British Aircraft Company Cuts Supplies to Turkish Drone Manufacturer
Andair, a British company that designs and manufactures precision aircraft components, has stopped supplying products to BAYKAR, a leading Turkish defense company known for its manufacture of the Bayraktar TB2 unmanned aerial vehicle (UAV).
Andair, in a statement released on January 11, said that it had received a request from the Armenian Embassy in the U.K. to stop supplying parts to BAYKAR since the Turkish company was using them to outfit military drones.
Andair said it launched an investigation and revealed that the charge was true.
BAYKAR drones were widely used to deadly effect in the recent war against Artsakh.
The company was founded in 1984 by Özdemir Bayraktar, whose son Selçuk is the company's technical director and Turkish President Erdogan's son-in-law.
This is not the first time that the Turkish company has lost one of its suppliers.
Turkish Bayraktar TB2 drones damaged during the recent Artsakh war were proved to have carried cameras of the Canadian company WESCAM. WESCAM is a subsidiary of the American company L3Harris Technologies.
Even before the Artsakh Defense Army shot down the Bayraktars, there were already reports in early October of last year that Canadian technology was being used on Turkish drones. Canadian Foreign Minister François-Philippe Champagne decided to freeze the supply of military equipment to Turkey and launch an investigation. This caused dissatisfaction in Turkey.
Earlier, Canada took such a step in October 2019, when Turkey, during its invasion of Syria used Bayraktar TB drones against Kurdish forces. It should be noted that the cooperation was not terminated by L3Harris WESCAM but banned by the Government of Canada.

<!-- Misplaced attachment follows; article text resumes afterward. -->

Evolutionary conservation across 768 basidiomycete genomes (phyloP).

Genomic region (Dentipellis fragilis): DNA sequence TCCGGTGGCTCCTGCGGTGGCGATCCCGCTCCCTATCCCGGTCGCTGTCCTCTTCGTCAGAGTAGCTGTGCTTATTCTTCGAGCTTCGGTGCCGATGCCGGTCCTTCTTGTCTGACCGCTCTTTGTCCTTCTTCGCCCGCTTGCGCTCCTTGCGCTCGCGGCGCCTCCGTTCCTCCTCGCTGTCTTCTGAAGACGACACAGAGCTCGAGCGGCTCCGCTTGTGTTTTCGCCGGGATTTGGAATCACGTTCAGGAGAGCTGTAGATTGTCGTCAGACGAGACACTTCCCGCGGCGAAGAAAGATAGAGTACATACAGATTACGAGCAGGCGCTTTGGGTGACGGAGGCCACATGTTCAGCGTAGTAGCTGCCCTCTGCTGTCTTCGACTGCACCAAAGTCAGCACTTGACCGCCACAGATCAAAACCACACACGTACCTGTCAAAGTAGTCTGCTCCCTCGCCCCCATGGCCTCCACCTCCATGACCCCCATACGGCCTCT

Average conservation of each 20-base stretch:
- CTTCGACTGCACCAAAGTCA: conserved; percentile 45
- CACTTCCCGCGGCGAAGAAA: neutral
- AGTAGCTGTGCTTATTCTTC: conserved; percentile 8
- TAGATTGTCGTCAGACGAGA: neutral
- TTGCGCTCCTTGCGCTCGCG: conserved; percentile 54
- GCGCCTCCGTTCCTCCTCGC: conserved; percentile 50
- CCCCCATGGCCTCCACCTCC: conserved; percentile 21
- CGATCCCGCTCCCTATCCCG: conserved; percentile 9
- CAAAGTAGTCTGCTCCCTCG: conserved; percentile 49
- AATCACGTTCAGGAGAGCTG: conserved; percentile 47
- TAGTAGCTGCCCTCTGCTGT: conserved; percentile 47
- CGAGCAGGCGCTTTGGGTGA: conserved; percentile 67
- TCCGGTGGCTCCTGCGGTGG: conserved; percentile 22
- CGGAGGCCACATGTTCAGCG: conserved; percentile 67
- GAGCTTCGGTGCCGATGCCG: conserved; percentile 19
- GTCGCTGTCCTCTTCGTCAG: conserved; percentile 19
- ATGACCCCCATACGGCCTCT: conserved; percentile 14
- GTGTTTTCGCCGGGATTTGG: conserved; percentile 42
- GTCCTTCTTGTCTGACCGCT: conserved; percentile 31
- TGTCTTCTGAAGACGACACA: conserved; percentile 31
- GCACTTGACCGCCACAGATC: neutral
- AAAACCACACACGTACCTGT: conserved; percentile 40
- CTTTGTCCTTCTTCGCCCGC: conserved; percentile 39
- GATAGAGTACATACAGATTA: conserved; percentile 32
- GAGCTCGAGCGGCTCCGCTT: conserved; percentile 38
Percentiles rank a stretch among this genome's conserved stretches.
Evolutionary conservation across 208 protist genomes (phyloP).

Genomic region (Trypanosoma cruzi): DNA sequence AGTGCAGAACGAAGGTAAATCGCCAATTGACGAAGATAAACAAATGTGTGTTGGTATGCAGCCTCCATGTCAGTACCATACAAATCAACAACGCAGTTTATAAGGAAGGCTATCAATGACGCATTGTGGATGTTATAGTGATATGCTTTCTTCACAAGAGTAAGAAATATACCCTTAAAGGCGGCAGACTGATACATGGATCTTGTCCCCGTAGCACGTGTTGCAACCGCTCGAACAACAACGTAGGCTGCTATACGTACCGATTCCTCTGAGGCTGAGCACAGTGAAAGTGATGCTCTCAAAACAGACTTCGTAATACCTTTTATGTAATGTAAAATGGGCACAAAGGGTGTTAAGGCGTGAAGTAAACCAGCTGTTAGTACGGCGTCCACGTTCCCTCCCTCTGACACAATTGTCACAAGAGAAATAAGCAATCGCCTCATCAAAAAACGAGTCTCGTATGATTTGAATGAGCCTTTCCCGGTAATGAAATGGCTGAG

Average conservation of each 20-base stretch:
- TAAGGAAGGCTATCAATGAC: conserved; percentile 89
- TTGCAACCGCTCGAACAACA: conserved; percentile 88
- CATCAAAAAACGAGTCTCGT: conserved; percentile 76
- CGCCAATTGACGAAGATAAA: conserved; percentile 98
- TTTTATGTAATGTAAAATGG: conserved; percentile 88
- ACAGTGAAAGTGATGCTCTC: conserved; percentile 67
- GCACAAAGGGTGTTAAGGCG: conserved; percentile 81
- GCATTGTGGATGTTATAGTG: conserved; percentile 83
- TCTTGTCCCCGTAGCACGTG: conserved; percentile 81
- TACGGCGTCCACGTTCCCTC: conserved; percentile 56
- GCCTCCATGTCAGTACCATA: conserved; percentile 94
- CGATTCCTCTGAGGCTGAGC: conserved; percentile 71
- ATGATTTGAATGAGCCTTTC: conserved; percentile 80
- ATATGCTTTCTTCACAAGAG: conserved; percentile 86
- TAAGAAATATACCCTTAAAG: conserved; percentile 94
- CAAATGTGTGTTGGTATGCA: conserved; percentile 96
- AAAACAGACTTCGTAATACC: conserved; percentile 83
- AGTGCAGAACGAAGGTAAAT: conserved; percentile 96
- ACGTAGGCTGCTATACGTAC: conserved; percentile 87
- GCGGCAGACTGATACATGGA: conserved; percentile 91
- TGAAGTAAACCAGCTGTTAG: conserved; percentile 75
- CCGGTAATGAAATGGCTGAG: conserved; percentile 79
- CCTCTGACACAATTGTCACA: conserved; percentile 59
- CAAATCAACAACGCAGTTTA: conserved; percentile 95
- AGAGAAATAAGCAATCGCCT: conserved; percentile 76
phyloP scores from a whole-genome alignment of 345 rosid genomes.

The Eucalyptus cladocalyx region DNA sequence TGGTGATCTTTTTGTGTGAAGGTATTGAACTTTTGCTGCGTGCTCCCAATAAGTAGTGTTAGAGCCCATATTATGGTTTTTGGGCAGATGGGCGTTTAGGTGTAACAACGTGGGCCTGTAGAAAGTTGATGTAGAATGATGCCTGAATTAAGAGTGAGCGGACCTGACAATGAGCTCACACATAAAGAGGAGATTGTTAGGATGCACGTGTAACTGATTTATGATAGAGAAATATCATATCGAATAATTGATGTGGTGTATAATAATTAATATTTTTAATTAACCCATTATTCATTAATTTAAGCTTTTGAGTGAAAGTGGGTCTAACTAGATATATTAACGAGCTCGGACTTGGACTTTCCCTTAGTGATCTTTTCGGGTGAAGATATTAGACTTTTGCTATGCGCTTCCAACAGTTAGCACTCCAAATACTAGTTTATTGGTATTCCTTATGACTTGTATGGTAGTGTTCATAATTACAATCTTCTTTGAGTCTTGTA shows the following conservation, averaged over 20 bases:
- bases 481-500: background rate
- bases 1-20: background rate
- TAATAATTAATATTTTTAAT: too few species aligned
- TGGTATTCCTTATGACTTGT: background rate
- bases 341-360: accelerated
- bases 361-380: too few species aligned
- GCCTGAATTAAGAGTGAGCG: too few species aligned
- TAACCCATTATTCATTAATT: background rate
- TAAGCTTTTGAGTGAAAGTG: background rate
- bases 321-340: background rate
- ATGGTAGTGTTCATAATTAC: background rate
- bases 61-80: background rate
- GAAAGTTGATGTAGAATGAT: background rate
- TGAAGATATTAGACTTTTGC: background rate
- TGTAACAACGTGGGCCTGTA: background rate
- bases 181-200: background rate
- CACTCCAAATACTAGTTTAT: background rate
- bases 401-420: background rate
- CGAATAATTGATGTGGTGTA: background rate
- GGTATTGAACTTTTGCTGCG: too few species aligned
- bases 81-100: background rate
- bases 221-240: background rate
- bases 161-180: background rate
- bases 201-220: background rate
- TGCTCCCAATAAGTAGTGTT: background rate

During the recent Artsakh war, in addition to Canada, American companies cooperating with Turkey were also under pressure.
In late October, Armenian-Americans demonstrated outside the American company Viasat, which sells satellite communications and equipment to Turkey. The company's products and communication technologies are used for Turkish Bayraktar TB2 and Anka-S combat UAVs.
Viasat told the protesters that it intended to cut off supplies to Turkey and would soon apply to US government agencies to investigate how Turkey uses its technologies.
A Viasat spokesman said they were unaware that their products had been used against civilians and to bomb hospitals.
In the fall of 2020, the Austrian company Rotax, which makes engines for the Bayraktar TB2 drones, halted supplies to Turkey.
Rotax is a subsidiary of the Canadian Bombardier Recreational Products and stopped cooperating with Turkey on the orders of the parent company. It should be noted that Rotax engines were produced for light and ultralight aircraft for non-military purposes, and their sale was carried out by international intermediaries. In this case, Italy supplied Turkey.
Andair is the third company, after WESCAM and Rotax, to stop supplying components to BAYKAR.